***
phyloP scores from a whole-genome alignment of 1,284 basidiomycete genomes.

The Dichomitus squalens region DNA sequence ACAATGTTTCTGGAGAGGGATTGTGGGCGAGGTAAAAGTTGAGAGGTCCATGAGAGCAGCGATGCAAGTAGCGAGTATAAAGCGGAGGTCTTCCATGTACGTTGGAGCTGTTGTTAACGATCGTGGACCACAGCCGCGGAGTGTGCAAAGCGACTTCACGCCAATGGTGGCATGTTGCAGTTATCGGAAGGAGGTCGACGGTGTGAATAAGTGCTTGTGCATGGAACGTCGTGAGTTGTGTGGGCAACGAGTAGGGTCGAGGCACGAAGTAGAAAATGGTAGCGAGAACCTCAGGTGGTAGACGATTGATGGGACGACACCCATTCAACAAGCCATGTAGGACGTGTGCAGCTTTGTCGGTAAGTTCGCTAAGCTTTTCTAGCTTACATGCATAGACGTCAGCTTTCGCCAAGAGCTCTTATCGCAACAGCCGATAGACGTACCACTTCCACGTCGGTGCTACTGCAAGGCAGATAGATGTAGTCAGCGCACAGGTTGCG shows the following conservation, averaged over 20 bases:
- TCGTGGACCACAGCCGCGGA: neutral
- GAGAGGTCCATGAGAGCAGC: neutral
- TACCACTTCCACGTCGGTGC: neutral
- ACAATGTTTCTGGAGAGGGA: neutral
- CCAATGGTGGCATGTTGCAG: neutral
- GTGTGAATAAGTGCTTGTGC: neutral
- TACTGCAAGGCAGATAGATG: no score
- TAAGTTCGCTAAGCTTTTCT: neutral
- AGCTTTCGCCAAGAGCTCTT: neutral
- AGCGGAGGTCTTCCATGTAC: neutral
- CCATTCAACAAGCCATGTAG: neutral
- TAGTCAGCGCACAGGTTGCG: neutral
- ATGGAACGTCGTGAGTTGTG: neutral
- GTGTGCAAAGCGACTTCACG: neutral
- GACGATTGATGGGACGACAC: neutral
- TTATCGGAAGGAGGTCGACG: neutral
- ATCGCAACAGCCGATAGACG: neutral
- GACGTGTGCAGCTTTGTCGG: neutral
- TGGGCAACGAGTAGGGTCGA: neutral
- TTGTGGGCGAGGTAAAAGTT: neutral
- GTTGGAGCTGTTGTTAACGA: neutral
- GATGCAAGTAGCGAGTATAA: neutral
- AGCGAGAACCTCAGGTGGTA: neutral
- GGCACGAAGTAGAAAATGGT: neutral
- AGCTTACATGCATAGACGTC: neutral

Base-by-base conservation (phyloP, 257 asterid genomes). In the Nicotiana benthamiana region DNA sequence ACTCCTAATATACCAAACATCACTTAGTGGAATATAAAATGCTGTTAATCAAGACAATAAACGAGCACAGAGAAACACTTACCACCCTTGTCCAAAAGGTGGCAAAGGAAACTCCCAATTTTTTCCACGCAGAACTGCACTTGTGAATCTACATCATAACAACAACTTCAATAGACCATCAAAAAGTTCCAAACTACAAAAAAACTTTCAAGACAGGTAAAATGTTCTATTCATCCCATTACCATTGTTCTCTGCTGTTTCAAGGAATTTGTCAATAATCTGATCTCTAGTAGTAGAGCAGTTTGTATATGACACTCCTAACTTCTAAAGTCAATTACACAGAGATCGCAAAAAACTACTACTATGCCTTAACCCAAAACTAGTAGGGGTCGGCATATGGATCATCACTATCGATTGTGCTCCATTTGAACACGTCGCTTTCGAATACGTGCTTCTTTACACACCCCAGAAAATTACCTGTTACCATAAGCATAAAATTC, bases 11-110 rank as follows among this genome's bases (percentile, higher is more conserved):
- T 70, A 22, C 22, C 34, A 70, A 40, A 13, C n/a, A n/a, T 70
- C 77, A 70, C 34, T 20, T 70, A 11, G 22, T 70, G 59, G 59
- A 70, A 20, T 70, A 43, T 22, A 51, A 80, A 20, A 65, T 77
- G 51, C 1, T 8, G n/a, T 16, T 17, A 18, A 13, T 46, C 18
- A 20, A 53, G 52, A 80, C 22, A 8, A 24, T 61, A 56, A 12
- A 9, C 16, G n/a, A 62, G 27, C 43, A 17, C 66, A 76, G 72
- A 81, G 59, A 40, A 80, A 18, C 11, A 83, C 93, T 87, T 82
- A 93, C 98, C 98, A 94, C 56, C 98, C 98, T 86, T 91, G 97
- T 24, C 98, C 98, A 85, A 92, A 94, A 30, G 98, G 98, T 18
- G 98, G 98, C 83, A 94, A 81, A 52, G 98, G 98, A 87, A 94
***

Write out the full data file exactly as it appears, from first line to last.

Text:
phyloP scores from a whole-genome alignment of 1,284 basidiomycete genomes.

The Dichomitus squalens region DNA sequence ACAATGTTTCTGGAGAGGGATTGTGGGCGAGGTAAAAGTTGAGAGGTCCATGAGAGCAGCGATGCAAGTAGCGAGTATAAAGCGGAGGTCTTCCATGTACGTTGGAGCTGTTGTTAACGATCGTGGACCACAGCCGCGGAGTGTGCAAAGCGACTTCACGCCAATGGTGGCATGTTGCAGTTATCGGAAGGAGGTCGACGGTGTGAATAAGTGCTTGTGCATGGAACGTCGTGAGTTGTGTGGGCAACGAGTAGGGTCGAGGCACGAAGTAGAAAATGGTAGCGAGAACCTCAGGTGGTAGACGATTGATGGGACGACACCCATTCAACAAGCCATGTAGGACGTGTGCAGCTTTGTCGGTAAGTTCGCTAAGCTTTTCTAGCTTACATGCATAGACGTCAGCTTTCGCCAAGAGCTCTTATCGCAACAGCCGATAGACGTACCACTTCCACGTCGGTGCTACTGCAAGGCAGATAGATGTAGTCAGCGCACAGGTTGCG shows the following conservation, averaged over 20 bases:
- TCGTGGACCACAGCCGCGGA: neutral
- GAGAGGTCCATGAGAGCAGC: neutral
- TACCACTTCCACGTCGGTGC: neutral
- ACAATGTTTCTGGAGAGGGA: neutral
- CCAATGGTGGCATGTTGCAG: neutral
- GTGTGAATAAGTGCTTGTGC: neutral
- TACTGCAAGGCAGATAGATG: no score
- TAAGTTCGCTAAGCTTTTCT: neutral
- AGCTTTCGCCAAGAGCTCTT: neutral
- AGCGGAGGTCTTCCATGTAC: neutral
- CCATTCAACAAGCCATGTAG: neutral
- TAGTCAGCGCACAGGTTGCG: neutral
- ATGGAACGTCGTGAGTTGTG: neutral
- GTGTGCAAAGCGACTTCACG: neutral
- GACGATTGATGGGACGACAC: neutral
- TTATCGGAAGGAGGTCGACG: neutral
- ATCGCAACAGCCGATAGACG: neutral
- GACGTGTGCAGCTTTGTCGG: neutral
- TGGGCAACGAGTAGGGTCGA: neutral
- TTGTGGGCGAGGTAAAAGTT: neutral
- GTTGGAGCTGTTGTTAACGA: neutral
- GATGCAAGTAGCGAGTATAA: neutral
- AGCGAGAACCTCAGGTGGTA: neutral
- GGCACGAAGTAGAAAATGGT: neutral
- AGCTTACATGCATAGACGTC: neutral

Base-by-base conservation (phyloP, 257 asterid genomes). In the Nicotiana benthamiana region DNA sequence ACTCCTAATATACCAAACATCACTTAGTGGAATATAAAATGCTGTTAATCAAGACAATAAACGAGCACAGAGAAACACTTACCACCCTTGTCCAAAAGGTGGCAAAGGAAACTCCCAATTTTTTCCACGCAGAACTGCACTTGTGAATCTACATCATAACAACAACTTCAATAGACCATCAAAAAGTTCCAAACTACAAAAAAACTTTCAAGACAGGTAAAATGTTCTATTCATCCCATTACCATTGTTCTCTGCTGTTTCAAGGAATTTGTCAATAATCTGATCTCTAGTAGTAGAGCAGTTTGTATATGACACTCCTAACTTCTAAAGTCAATTACACAGAGATCGCAAAAAACTACTACTATGCCTTAACCCAAAACTAGTAGGGGTCGGCATATGGATCATCACTATCGATTGTGCTCCATTTGAACACGTCGCTTTCGAATACGTGCTTCTTTACACACCCCAGAAAATTACCTGTTACCATAAGCATAAAATTC, bases 11-110 rank as follows among this genome's bases (percentile, higher is more conserved):
- T 70, A 22, C 22, C 34, A 70, A 40, A 13, C n/a, A n/a, T 70
- C 77, A 70, C 34, T 20, T 70, A 11, G 22, T 70, G 59, G 59
- A 70, A 20, T 70, A 43, T 22, A 51, A 80, A 20, A 65, T 77
- G 51, C 1, T 8, G n/a, T 16, T 17, A 18, A 13, T 46, C 18
- A 20, A 53, G 52, A 80, C 22, A 8, A 24, T 61, A 56, A 12
- A 9, C 16, G n/a, A 62, G 27, C 43, A 17, C 66, A 76, G 72
- A 81, G 59, A 40, A 80, A 18, C 11, A 83, C 93, T 87, T 82
- A 93, C 98, C 98, A 94, C 56, C 98, C 98, T 86, T 91, G 97
- T 24, C 98, C 98, A 85, A 92, A 94, A 30, G 98, G 98, T 18
- G 98, G 98, C 83, A 94, A 81, A 52, G 98, G 98, A 87, A 94